Note: I have no clue where Wesley Chapel is.
I got one of those Manzano bananas, Steve, after you said it could take full sun. I am waiting until February to put it outside in case of freeze. It's already growing fast. I have a Frosty Pink in full sun. So far it's doing fine. I also have a Black Magic EE which is able to take sun. Those plants were from DGers. Wesley Chapel is not too far from Tampa, as far as I know. The sun is unrelenting in the summer, even with rains, so plants have to take full sun or at least have something filter it.
Wesley Chapel is right next tro Tampa. I have 4 Manzanos I'm going to plant (one has 2 pups), as soon as the danger of frost passes, in Feb.
I also have a lot of EEs - Giant Upright, Black Magic, Black Stem, others. Can't wait to get them in the ground.
I have a small greenhouse, and it's bursting with tropicals ready to be planted. Can't wait.
I live on borderline zone 9a/9b (based on a Florida zone map artcons posted on an early thread). The area where I work is zone 9a, and some mornings when I step out of the car, I am amazed by the difference in the coldness of the air. It usually warms right up, but the frost on the ground as I drive to work could almost pass for a light snowfall. It makes tender tropical plants vulnerable.
A freeze? Here in sunny vacationland? I did sign up for that!!
I didnt sign up for it either! Saturday and Sunday are supposed to have nights in the low 30s here in zone 9b, so you'll most likely have it even colder. I keep looking out my $liding gla$$ door$ at what all I'll lo$e in the back yard. I'll bring as many potted tropicals as I can indoors, but I have TONS of them....Protect those bananas Skaz! Mine are in the ground, so I can't move them. I have papayas on my trees that I'll lose, and daylilies that just started blooming.
Fireant, watch your fish, they should be ok because they aren't koi (which are not tolerant to temperature extremes) I'm going to most likely run a small fountain pump for the night.
Grrrrr about the Brrrrr....
Hopefully, it won't go below 30. I have tropicals that are still young, just when I thought I was doing okay gardening. I guess I'll cover up them up. Cold is okay, but freezes are not.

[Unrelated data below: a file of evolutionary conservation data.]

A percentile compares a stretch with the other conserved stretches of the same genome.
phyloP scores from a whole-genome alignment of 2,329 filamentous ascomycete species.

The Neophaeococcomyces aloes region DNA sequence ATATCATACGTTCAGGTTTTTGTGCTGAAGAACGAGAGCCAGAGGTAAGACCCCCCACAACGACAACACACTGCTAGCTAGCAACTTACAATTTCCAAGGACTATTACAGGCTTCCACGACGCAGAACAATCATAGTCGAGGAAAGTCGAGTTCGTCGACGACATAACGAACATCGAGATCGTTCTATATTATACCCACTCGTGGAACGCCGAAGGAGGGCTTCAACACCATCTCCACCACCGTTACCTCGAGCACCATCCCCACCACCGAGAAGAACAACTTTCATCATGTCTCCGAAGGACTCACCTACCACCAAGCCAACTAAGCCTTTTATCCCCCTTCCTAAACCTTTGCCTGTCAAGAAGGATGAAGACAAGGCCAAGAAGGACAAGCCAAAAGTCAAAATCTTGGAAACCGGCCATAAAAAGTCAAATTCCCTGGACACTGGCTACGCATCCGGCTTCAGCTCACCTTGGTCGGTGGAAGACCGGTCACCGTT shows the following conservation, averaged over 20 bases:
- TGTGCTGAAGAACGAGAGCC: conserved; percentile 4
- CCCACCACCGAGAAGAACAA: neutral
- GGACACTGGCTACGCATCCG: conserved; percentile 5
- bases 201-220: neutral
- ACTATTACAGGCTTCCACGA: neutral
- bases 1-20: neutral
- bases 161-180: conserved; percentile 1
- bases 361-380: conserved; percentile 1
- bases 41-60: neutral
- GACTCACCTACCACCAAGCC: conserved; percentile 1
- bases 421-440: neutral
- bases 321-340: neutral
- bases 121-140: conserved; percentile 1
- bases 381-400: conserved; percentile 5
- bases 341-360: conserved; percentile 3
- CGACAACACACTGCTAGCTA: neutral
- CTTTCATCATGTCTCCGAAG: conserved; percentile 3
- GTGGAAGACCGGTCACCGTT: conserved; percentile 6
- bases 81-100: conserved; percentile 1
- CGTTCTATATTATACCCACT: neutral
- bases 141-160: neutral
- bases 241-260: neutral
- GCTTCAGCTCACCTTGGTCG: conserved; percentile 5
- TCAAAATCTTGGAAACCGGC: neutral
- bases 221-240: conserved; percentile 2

Tomorrow I'll spend the day looking for all of my spare sheets and comforters, and begin covering things...uhg..my tomatoes are about a foot tall, and my purple basils are about 8 inches. I have to get my tangerines picked, luckily theyre on a small potted tree.
Mother Nature giving us a fit this weekend, I'm afraid. I'm way north of you all.
If you have small plants in ground you want to protect, use big empty pots to cover - I found that to work real well. If it is windy I may put a small brick or heavy stone on top so it doesn't blow over.
Funny, all you northern transplants, I am now a transplant from the south. Gainesville is predicting in the 20's this weekend and being out 20 miles in the sand hills, it usually gets to be 5-8 degrees colder here.
When I moved up here I brought plants with me that could live in zone 9 anything, or so I thought. In sorting potted plants yesterday for planting, I found a few that should not have come this far north. They are already history I think. We should have a warm day today. After we get the new pump house felted in, I hope to get a lot more plants put in the ground and mulched with pine straw.
I'll know more about some plants survival when I look at their roots.
We bought a couple tomatoes, 1 bell pepper and a lemon balm which are now enjoying my big bath tub. I already have 4 succulent dish gardens in there keeping warm. By this time next year, we should have a green house area built to protect the tropicals and young veggie plants.
Oh yes, Steve, if you haven't already got a Pink Frosty Brug, you should get one. They grow fast, will provide some shade within a summer season and they love full sun. Mine in Ft Lauderdale performed excellent in those conditions. And they produce 40-50 blooms when they are only 4-5 feet tall.
Thanks for the tip of putting pots over small plants, juja. That'll help. A greenhouse would be handy now. That Pink Frosty is almost three times the size now, Molly. I am looking forward to the blooms. The Red Castor Bean is the real surprise. The leaves are huge and full of color. The Devil's Backbone has no leaves right now, but the plant is still green. I am glad I decided to wait on putting the banana and the rest of the EEs outside.
If you are not paying attention to weather reports, the weather can surprise you here. Once when my daughter was in elementary school, she dressed in the usual shorts and t-shirt for school. A lot of her friends dressed the same way. That day the temperature dropped drastically in just a couple of hours. All of us felt like bad parents with our skimpily clad children. Since then, I've learned to watch the weather.
Thanks, Molly, I'll look for one. Anybody have one they want to trade?
Molly, how did the NP make out?